Use this URL to cite or link to this record in EThOS: http://ethos.bl.uk/OrderDetails.do?uin=uk.bl.ethos.725497
Title: One for the other : a critical account of nonviolent atonement theology
Author: Campbell, Andrew Philip
ISNI:       0000 0004 6423 9221
Awarding Body: Queen's University Belfast
Current Institution: Queen's University Belfast
Date of Award: 2017
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Abstract:
The late twentieth and early twenty first centuries have seen developments within atonement theology that seek to promote nonviolence by removing the cross of Christ as the central work of Christ, producing what has become known as “nonviolent atonement theology.” Previous research has critiqued these developments by assessing them individually and using hermeneutical, historical and theological criteria. However, it will be argued in this study that nonviolent theology is motived by an ethical concern for the Other, a grouping which will be defined as those outside positions of power and at risk of oppression. The nonviolent atonement theology of literary critic and anthropologist Rene Girard, feminist theologians Rosemary Radford Ruether, Mary Grey and Rita Brock and Ann Parker, and Anabaptist thinker J. Denney Weaver are critically discussed, showing how this concern for the Other has led to political understandings of the doctrines of sin, the work of Christ and salvation. Having assessed these developments the thesis argues that nonviolent atonement theology has a potentially negative impact upon the Other, while providing an alternativecruciform model in the work of P.T. Forsyth. It is the contention of this thesis that Forsyth’scruciform theology offers a plausible alternative to nonviolent atonement theology due to the interweaving of kenotic and sociopolitical themes within a form of atonement theology that remains substitutionary.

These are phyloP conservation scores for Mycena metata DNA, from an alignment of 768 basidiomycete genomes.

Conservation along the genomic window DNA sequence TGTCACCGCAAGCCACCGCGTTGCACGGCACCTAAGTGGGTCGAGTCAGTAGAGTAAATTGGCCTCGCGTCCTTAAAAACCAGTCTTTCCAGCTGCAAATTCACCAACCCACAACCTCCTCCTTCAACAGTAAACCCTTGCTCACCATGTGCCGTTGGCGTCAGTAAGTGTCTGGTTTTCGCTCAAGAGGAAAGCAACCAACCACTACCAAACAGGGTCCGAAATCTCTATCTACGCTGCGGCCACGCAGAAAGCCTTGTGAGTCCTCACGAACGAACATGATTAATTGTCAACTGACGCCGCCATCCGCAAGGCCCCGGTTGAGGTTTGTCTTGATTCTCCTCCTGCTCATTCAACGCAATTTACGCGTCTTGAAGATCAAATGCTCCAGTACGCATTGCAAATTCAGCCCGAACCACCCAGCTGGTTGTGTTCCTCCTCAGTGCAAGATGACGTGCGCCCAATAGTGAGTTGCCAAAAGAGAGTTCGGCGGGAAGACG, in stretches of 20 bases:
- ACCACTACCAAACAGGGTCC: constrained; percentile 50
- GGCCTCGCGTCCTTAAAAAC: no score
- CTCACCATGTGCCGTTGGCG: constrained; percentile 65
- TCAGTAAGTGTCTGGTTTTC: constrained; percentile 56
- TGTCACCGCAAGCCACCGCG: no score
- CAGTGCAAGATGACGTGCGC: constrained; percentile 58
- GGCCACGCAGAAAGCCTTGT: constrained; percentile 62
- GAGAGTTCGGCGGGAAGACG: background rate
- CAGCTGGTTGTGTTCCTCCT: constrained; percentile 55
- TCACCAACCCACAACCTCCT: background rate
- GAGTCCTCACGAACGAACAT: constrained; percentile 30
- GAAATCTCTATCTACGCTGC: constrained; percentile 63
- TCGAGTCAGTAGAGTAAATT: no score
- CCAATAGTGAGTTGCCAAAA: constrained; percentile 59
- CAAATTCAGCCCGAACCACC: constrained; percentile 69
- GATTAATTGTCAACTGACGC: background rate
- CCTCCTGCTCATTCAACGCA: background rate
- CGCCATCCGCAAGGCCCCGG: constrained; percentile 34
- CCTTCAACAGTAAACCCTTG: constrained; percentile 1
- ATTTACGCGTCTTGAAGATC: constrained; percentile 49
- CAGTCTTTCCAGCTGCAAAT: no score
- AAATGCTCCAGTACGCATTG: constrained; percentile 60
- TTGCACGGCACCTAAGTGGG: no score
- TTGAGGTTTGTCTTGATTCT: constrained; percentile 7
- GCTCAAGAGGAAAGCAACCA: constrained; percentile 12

Supervisor: Not available Sponsor: Not available
Qualification Name: Thesis (Ph.D.) Qualification Level: Doctoral
EThOS ID: uk.bl.ethos.725497  DOI: Not available
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